Glycemic index or GI foods are the foods that are going to have more carbohydrates. They will raise the blood sugar higher than other foods. High glycemic and high glucose foods are the types of foods that are also going to raise your insulin levels high. It's always important to test for these things, if you think it could be there. You can see if this is a contributing factor and what to do about it. There are lots of ways to lower blood sugar and balance it out. If you already know you have insulin resistance, then for sure this is something that could be contributing to your anxiety. If you don't know, I recommend testing and not making assumptions. Do the testing that shows you, maybe a two-hour postprandial glucose test or multiple serial testing for your blood sugar after eating.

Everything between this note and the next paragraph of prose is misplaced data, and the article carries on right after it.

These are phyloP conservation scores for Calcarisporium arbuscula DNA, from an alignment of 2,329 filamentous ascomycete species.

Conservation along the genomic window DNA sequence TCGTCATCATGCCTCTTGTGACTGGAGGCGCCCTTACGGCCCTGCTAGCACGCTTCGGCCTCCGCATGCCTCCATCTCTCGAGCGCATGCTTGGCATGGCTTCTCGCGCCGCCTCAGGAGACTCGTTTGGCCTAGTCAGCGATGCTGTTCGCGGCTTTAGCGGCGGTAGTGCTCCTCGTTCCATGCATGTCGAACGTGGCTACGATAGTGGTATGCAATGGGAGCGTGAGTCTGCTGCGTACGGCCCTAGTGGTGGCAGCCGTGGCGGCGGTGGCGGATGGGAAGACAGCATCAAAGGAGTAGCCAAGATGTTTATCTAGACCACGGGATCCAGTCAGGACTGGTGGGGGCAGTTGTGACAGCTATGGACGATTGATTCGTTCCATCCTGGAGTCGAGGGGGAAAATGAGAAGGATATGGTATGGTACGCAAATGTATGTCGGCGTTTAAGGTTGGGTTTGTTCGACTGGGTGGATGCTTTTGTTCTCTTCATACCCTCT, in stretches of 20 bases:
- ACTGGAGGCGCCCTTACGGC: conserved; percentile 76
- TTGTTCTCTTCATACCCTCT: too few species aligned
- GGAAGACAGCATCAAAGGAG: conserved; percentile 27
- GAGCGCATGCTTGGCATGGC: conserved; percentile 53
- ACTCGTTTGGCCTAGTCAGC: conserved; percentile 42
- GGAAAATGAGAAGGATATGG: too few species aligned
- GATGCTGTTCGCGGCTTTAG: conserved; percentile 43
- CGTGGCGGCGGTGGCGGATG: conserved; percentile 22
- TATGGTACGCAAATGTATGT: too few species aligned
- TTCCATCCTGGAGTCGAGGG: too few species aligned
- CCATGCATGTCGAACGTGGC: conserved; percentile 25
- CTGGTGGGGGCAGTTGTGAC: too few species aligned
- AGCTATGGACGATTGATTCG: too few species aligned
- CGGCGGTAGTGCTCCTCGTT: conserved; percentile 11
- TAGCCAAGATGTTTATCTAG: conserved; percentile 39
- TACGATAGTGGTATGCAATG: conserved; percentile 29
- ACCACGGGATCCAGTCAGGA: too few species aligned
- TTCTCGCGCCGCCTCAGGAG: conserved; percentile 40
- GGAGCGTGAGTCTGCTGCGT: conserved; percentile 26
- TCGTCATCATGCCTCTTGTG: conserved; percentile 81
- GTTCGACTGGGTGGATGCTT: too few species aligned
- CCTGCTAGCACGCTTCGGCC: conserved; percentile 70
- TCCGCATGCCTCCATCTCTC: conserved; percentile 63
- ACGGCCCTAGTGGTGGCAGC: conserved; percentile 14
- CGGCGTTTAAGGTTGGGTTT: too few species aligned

That should give you a better understanding of the role of glucose and specifically hypoglycemia and triggering anxiety and panic attacks. If you have questions about the content in this article, please ask it in the comment section below.